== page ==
Both bearings are up against shoulders with no easy way of getting behind them to pull them out. You can see in that photo the small recess behind the inner edge of the bearing - only about 1mm to try and get anything onto.
Not having a suitable puller to do that, I had to resort to running a bead around the inside of the cups and then welding a small bar across them so I could tap them out.
The photos may be offensive to some so I'll omit them !!

After removing it, I found the lower bearing cup had a 1943 date engraved on it. So it still had the original bearings in it after all these years.
The seal above the lower bearing must have been original too, as the rubber lip just crumbled with light pressure. 
Hopefully the bearings and seal aren't too hard to source, but I'm a little anxious they could be. Will find out tomorrow.

Oh - and I've confirmed 100% there aren't any bronze bits in the head so no need to worry about having to use a bronze friendly oil .

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All back together again with new bearings.
Thankfully I thought to measure the backlash in the gears before stripping it down, as the backlash is set by a threaded collar above the gear, which needed to be removed to get the spindle out.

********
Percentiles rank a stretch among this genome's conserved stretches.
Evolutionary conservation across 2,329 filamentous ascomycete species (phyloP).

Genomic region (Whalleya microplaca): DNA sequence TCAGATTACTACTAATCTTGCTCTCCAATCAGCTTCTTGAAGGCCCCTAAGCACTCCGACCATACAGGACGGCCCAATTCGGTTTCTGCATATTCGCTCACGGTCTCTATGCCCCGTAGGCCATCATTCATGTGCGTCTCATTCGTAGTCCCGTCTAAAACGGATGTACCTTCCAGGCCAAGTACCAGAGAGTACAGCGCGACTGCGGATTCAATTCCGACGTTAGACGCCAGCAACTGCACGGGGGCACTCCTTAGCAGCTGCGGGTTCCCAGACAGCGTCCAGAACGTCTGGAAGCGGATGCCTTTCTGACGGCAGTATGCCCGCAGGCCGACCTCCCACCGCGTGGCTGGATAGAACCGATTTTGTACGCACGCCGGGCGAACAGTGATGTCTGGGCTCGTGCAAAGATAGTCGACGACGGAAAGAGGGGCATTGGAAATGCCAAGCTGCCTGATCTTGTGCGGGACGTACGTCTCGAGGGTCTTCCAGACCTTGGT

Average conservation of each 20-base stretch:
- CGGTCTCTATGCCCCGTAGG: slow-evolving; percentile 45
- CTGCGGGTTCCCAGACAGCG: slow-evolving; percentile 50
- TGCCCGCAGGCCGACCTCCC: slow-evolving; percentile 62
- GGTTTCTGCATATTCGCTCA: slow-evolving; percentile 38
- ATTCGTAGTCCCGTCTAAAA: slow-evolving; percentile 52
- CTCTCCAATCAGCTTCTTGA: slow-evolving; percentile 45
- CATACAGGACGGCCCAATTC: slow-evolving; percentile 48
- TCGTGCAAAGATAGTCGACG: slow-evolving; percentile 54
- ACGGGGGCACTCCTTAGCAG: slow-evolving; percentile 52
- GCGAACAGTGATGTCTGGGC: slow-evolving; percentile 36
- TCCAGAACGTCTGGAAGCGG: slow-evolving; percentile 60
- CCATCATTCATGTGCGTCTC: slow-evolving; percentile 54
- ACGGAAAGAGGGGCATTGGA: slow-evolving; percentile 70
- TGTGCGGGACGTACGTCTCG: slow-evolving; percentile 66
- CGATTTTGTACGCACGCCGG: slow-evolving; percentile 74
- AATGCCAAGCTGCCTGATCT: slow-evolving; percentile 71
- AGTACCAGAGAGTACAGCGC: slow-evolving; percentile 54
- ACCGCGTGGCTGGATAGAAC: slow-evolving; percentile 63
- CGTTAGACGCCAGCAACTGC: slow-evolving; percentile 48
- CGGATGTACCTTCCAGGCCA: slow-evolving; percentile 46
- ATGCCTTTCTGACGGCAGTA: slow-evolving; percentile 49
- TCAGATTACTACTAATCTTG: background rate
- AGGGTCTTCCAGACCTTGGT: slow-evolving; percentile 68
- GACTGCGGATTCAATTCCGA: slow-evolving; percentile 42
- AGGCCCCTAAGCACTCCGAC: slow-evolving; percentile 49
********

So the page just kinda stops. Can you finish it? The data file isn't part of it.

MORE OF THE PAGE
Here's a quick video of where I measured it beforehand:

Not knowing what its actually meant to be set at, I opted to set it a touch smaller at around 0.3mm as the wear in the bottom bearing would have opened up the clearance slightly, and since the bearings were original I doubt anyone has ever messed with the backlash adjustment.
I set it dry as there wasn't really any oil in it when I originally checked the backlash. Once I was done - by feel there was distinct clearance dry, but felt smooth and no obvious backlash once the head was filled with oil.
I ended up putting some decent 85W140 mineral gear oil in it.

Next challenge is to modify some R8 arbor tooling I bought so it fits the Van Norman taper. Both the parallel and tapered sections of the R8 need to be reduced.